How a Preeminent Veterinary Medicine School Uses Video to Support Excellence in Education
As one of only 30 colleges or schools of veterinary medicine in the United States, the Iowa State University College of Veterinary Medicine has championed the use of technology to create an innovative learning environment. This environment and surrounding culture helps them to attract top students from around the U.S. and the world. Increasingly, video has played an important role at the College and since 2008, they have deployed the Echo360 video platform in a variety of ways to enhance student learning and support the College’s mission for excellence in professional and graduate education.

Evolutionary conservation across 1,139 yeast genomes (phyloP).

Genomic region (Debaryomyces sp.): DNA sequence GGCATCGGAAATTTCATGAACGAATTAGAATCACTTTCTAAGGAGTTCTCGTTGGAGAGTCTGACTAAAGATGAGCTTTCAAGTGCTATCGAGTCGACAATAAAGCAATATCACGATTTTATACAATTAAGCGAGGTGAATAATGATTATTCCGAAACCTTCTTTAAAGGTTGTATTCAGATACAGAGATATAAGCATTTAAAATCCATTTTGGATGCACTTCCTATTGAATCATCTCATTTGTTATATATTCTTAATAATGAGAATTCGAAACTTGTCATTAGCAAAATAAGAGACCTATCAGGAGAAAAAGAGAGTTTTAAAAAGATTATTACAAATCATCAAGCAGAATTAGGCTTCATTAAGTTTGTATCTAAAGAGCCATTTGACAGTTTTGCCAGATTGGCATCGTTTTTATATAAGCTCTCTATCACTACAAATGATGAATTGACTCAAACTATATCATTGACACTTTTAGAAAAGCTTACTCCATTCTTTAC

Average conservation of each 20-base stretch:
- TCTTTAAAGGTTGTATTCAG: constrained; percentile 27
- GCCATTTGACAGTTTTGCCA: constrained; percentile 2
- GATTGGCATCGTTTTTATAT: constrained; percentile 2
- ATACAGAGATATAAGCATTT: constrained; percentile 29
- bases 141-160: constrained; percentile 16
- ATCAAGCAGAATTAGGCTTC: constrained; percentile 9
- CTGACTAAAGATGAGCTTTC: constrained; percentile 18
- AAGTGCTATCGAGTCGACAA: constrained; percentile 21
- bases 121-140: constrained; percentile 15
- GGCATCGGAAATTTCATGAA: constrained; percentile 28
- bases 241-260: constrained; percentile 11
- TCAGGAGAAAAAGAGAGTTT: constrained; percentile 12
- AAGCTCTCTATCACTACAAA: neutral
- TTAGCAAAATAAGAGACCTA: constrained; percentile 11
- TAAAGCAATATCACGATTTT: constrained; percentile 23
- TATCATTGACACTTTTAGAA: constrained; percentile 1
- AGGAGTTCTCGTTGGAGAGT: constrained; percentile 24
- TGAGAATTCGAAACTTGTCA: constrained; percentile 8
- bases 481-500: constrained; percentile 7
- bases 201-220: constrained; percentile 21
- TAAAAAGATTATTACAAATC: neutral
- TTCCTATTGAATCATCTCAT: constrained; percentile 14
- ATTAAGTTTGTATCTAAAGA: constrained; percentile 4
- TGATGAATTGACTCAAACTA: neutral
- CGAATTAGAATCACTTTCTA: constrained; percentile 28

“Video learning technology is important for student success,” says Deb Hoyt, Instructional Development Coordinator and primary Echo360 administrator on campus. “We record every class in the core veterinary curriculum. It helps our students review and master the material being presented. There is an incredible volume of information and basic knowledge our students must have. It’s made even more challenging for them because of species differentiation and their veterinary specialization. For our students, being able to review all the information that we record in the Echo360 platform is critical. And, it’s one way that we can attract and retain students for our programs. Students today expect this type of technology. Schools would be at a disadvantage without it,” adds Hoyt.